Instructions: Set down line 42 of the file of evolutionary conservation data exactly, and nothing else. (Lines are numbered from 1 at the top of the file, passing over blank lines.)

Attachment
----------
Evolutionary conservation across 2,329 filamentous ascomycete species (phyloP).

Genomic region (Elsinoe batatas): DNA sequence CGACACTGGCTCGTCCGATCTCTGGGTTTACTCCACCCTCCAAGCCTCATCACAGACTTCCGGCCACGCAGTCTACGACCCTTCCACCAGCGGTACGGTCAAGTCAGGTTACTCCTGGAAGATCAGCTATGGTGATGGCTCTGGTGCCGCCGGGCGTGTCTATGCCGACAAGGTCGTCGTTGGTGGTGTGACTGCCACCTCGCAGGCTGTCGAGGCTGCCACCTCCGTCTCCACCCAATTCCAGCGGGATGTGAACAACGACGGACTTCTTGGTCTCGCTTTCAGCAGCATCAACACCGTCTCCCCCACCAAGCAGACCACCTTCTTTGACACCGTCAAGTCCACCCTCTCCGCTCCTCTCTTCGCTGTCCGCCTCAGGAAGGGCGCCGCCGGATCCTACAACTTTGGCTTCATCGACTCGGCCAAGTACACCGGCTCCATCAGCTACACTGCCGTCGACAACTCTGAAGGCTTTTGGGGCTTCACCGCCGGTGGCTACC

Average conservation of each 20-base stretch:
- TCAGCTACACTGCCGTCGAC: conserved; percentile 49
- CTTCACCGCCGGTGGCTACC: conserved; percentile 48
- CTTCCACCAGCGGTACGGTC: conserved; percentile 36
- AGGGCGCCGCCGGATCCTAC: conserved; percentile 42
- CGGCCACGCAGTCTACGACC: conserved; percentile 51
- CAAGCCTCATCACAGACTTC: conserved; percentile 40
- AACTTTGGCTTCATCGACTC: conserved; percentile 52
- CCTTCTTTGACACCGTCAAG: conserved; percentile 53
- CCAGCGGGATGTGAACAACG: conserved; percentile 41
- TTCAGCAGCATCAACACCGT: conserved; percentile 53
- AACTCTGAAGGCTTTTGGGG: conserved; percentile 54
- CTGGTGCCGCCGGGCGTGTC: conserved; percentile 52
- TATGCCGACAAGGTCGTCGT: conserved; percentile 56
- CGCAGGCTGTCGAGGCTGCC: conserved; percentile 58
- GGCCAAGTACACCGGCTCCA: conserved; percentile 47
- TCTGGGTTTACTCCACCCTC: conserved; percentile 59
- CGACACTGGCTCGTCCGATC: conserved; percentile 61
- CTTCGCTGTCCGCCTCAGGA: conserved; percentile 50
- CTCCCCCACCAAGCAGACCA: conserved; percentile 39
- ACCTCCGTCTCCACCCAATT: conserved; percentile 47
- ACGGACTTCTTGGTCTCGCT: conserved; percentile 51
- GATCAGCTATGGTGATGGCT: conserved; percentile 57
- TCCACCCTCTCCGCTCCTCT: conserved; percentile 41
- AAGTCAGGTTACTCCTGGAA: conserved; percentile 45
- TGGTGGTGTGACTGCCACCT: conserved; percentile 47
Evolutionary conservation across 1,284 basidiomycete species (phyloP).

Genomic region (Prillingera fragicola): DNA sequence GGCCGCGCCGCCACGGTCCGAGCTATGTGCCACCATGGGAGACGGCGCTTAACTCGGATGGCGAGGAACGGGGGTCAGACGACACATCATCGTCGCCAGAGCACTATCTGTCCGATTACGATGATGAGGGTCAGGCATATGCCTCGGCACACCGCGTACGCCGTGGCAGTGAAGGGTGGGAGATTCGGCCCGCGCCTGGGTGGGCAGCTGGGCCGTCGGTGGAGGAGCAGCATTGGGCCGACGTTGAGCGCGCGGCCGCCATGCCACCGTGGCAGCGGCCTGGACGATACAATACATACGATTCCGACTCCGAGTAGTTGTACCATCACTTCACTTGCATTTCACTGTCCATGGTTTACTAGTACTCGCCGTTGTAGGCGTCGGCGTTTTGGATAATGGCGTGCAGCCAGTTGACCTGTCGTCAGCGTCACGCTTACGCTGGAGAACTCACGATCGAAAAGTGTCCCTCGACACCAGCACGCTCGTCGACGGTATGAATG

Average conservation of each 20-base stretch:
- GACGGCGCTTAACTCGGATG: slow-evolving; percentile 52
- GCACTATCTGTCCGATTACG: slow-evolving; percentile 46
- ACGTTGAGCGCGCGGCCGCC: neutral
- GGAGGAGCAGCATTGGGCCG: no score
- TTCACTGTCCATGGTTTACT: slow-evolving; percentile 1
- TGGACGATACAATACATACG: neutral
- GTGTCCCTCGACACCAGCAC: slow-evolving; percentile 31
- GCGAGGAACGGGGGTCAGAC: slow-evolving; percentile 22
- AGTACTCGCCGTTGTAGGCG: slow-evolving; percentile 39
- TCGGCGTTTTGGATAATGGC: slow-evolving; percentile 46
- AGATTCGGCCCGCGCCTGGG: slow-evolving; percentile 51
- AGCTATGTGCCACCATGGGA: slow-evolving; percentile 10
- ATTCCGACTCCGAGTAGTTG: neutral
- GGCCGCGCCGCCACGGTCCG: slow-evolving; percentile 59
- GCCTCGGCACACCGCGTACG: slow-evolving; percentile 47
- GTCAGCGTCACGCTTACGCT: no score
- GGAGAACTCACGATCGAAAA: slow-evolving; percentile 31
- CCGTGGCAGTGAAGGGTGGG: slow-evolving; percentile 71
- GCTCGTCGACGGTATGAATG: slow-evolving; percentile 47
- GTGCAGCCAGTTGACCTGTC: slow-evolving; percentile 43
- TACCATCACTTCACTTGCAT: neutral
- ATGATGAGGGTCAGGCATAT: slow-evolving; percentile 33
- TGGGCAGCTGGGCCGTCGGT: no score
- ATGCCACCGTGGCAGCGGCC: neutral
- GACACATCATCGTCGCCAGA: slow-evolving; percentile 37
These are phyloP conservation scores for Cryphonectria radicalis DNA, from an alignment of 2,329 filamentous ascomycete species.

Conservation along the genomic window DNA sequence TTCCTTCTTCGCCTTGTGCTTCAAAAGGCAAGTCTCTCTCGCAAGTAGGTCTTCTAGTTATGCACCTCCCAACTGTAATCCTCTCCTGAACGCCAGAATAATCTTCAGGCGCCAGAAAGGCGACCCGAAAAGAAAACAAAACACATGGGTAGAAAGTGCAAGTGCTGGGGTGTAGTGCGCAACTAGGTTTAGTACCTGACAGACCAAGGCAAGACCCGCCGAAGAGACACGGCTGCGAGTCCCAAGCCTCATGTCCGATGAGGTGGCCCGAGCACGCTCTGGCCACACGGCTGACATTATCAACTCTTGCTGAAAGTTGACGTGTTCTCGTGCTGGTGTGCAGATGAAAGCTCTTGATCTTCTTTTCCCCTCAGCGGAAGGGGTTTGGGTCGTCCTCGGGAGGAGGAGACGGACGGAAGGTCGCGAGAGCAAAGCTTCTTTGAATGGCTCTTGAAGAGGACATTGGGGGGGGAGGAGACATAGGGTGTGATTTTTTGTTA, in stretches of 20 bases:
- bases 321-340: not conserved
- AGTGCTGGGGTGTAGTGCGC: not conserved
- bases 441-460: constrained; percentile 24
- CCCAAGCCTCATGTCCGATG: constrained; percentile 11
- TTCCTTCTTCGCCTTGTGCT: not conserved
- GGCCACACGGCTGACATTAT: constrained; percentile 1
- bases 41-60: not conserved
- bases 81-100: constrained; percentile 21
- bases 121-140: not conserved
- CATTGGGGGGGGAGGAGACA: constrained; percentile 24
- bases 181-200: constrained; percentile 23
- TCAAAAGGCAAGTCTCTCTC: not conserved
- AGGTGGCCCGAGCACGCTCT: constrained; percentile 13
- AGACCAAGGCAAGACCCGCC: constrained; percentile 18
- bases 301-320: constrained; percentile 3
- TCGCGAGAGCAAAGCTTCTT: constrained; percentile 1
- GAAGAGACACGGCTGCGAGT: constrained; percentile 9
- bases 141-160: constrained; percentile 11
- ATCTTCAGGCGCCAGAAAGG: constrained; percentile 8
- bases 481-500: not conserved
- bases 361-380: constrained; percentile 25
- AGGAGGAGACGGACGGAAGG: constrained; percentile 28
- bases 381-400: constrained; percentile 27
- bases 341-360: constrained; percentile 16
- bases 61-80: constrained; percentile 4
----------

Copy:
- AGATTCGGCCCGCGCCTGGG: slow-evolving; percentile 51